Name: It is not known exactly how sweet William got its name, but it is thought likely the name is a derivation of the French word for carnation, “oeillet”, which means “small eye”. There may be a link too with gilly-flower, an old name for carnation.
Botanical name: Being a member of the pink family, the Caryophyllaceae, sweet William is closely related to carnations and garden pinks and has been grown for many centuries for its colourful flowers and its sweet scent. The scent is light and travels on the breeze on a warm day. The flower stems, cut and brought indoors, last well in water. Its botanical name is Dianthus barbatus.
This species comes from southern Europe where it grows wild as a short-lived perennial flower. The garden forms have larger, broader flowers and a wider colour range, although wild plants can produce variable pink, red and white forms.
Garden varieties range across red, wine, purple, pink and white and various shades of each of these colours, and many varieties exhibit banding in red or pink on a lighter background, and some have a lighter coloured “eye” in the individual flowers.
The flower head is flat with dozens of small flowers closely packed together and carried on flower stems about 60cm tall, less when grown in poor soil, and some varieties have been bred with shorter stems.
While they are not the strongest of flower stems, they generally do not fall over because they support each other as a group. Occasionally, especially when grown on very rich soil, the stems can topple over. Heavy rain and wind can cause this in an exposed place.
Growing sweet William
Sweet William was a popular flower in the cottage gardens of old as it was easy to grow and it produced a big colourful show of perfumed flowers. It grows easily from small seeds which are copiously produced, and it even self-sows.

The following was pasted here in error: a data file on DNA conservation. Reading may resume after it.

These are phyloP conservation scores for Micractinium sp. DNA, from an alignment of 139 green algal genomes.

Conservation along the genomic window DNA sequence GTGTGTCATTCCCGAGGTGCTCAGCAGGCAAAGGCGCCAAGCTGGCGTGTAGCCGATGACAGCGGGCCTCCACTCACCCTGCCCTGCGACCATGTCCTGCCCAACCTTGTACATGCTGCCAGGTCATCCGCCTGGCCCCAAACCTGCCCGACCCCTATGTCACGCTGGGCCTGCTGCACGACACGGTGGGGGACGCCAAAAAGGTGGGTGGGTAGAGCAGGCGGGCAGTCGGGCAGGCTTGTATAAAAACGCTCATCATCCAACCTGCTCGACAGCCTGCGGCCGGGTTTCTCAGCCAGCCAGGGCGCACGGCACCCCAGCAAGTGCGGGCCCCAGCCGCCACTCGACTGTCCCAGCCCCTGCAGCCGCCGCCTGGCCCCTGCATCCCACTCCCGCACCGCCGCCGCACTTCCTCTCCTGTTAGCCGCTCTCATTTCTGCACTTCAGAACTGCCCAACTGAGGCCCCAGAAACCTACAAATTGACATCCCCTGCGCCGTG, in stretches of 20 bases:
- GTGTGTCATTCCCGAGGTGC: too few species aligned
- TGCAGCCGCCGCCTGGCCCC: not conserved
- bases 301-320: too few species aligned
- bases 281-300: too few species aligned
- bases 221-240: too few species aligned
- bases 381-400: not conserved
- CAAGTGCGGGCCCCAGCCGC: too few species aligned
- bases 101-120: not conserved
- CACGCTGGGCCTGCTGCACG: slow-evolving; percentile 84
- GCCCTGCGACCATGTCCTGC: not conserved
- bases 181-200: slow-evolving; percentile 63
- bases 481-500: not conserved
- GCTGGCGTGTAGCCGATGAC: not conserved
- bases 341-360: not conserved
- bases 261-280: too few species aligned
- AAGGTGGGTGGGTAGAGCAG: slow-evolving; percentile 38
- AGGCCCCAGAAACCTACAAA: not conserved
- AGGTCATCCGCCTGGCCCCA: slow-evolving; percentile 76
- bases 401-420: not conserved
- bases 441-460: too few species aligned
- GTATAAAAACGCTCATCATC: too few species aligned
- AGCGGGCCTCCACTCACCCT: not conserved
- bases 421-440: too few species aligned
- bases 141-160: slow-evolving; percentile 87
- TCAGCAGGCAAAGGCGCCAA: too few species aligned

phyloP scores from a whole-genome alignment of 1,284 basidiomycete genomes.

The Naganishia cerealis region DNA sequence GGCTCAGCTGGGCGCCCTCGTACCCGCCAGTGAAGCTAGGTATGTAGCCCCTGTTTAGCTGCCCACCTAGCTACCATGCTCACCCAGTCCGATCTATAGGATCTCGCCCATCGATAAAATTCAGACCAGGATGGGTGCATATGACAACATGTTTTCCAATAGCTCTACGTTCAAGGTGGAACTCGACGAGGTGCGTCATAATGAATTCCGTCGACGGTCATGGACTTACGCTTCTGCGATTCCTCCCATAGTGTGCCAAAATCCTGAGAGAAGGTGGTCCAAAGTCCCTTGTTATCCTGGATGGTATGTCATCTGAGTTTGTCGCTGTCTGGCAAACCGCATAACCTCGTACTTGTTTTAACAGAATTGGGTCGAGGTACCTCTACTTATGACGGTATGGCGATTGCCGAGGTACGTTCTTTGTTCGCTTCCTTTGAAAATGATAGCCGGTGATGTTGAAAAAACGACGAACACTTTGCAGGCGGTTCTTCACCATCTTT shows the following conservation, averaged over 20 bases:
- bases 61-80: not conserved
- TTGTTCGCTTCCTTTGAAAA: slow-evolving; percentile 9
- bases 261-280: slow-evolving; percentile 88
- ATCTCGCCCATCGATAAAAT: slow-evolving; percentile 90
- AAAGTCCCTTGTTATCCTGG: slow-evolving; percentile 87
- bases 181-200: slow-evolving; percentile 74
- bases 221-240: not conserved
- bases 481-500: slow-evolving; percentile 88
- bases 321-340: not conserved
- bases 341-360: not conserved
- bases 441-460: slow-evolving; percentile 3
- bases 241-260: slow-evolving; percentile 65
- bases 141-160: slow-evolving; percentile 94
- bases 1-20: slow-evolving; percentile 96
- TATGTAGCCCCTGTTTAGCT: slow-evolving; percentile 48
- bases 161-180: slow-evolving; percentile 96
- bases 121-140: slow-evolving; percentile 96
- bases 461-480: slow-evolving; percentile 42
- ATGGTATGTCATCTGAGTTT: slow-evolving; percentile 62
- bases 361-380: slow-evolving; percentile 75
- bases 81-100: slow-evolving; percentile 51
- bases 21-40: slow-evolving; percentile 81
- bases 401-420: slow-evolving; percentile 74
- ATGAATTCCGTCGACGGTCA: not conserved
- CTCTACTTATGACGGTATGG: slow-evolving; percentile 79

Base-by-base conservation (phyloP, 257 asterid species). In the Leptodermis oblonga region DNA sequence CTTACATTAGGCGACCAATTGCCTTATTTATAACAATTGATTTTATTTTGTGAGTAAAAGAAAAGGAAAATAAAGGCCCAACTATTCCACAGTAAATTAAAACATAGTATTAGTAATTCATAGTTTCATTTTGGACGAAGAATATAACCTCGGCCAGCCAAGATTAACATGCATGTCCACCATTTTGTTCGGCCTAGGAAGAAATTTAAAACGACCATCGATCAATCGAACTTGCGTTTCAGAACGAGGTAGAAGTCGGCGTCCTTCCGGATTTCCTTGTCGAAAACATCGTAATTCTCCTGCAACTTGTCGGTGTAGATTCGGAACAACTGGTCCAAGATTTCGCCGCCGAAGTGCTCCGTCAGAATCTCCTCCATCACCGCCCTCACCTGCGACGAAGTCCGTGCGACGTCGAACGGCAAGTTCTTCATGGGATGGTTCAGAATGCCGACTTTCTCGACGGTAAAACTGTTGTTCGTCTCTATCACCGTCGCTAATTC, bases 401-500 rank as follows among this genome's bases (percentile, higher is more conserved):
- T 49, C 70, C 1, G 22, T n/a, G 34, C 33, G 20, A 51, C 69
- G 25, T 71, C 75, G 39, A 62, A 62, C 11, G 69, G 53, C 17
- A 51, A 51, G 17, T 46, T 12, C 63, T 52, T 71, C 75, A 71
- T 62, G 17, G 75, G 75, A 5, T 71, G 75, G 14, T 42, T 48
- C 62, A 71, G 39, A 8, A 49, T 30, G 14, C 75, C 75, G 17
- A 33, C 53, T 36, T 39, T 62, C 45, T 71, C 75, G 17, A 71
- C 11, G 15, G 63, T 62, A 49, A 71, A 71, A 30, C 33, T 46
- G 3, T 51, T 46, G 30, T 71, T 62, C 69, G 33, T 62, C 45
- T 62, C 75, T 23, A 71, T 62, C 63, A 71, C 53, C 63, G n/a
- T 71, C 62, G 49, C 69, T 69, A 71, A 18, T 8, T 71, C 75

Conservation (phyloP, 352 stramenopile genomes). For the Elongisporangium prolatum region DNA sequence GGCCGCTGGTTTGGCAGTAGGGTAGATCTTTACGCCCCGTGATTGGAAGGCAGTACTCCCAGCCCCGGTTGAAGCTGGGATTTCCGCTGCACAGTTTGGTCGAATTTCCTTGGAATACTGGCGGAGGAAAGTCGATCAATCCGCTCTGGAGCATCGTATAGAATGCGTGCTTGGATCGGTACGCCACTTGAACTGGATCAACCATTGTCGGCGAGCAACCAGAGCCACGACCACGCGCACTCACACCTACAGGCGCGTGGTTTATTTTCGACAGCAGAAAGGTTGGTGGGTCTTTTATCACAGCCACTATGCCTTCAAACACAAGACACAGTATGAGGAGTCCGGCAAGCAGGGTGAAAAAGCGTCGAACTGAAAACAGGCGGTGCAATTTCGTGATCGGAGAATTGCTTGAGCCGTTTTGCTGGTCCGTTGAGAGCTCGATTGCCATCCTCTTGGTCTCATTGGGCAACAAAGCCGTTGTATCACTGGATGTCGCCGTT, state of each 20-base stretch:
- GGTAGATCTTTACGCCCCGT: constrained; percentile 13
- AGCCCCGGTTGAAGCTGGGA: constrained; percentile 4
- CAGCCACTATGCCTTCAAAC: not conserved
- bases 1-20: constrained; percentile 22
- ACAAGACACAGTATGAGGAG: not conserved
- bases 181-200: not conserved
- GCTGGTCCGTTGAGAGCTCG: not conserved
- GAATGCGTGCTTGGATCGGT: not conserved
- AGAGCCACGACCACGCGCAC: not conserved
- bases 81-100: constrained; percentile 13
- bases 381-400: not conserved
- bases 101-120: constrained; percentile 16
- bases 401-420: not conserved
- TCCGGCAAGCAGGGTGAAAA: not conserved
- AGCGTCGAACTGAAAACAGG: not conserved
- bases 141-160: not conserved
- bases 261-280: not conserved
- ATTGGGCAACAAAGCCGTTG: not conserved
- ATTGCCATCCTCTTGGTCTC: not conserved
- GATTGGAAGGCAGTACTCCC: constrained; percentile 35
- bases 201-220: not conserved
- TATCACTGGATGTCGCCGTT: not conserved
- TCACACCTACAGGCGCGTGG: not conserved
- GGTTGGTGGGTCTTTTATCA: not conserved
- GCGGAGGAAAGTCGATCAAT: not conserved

It can be easily raised from seeds sown directly where it is to grow and thinned out, or the seedlings can be lifted and transplanted to new positions in autumn, or it can be sown in spring to flower later in summer of the same year. Choose a sunny spot, ideally at the front of a bed or border, with fertile, well-drained soil that is not too dry.
When the plant carries a big show of flowers and sets seed, it tends to weaken and wither away. If the flower stems are cut down to the basal leaves after flowering, the plants will often flower again the following year, but eventually this handy trick fails and new plants must be raised from seeds.
Gooseberry mildew is generally only noticed when the fruit is approaching usable size. It appears as a white or pale brown furry growth on the surface of the gooseberry fruit. This is a very common disease, usually found in old, unpruned bushes, at the centre of the bush where there is most damp air.
Pruning the bushes to ensure good air circulation in the centre is a big help in reducing mildew. This may also involve removing leafy young shoots that appear since pruning was carried out. Mildew also appears at the tips of young shoots and these should be pruned off when they are noticed.
Soft growth due to using too much farmyard manure can leave the plant susceptible to the mildew fungus. Use some sulphate of potash to balance off the vigorous growth. Control weeds beneath the bushes because they interfere with the movement of air. The variety “Invicta” has good resistance to the disease.
Fruit, vegetables and herbs
A late crop of carrots could be sown, and will give small tasty carrots late in the year if the weather is good, also salad vegetables that mature quickly. Peas could still be sown. Plant out winter cabbage varieties, if not already done.
The weather has been pretty poor for lawns with a lot of cold and dry weather reducing growth, but some rain arrived and improved soil conditions. Lawns fed earlier in the year probably do not need feed now.
Trees, shrubs and roses
Despite the rain showers, young trees and shrubs, planted in the last year or so, should be checked for signs of drought. If these plants are not showing new growth at the tips of the branches, they may be suffering.
Bedding plants in pots and baskets are now in need of regular watering and feeding. Because the roots have now filled the pots, watering has become more critical. Feeding every two weeks keeps the plants going.
Greenhouse and house plants
Continue watering and feeding greenhouse plants. Be certain to water plants in pots or grow-bags regularly. These can easily dry out. Train and side-shoot tomatoes and cucumbers. Take summer cuttings of fuchsia, magnolia, rose and clematis.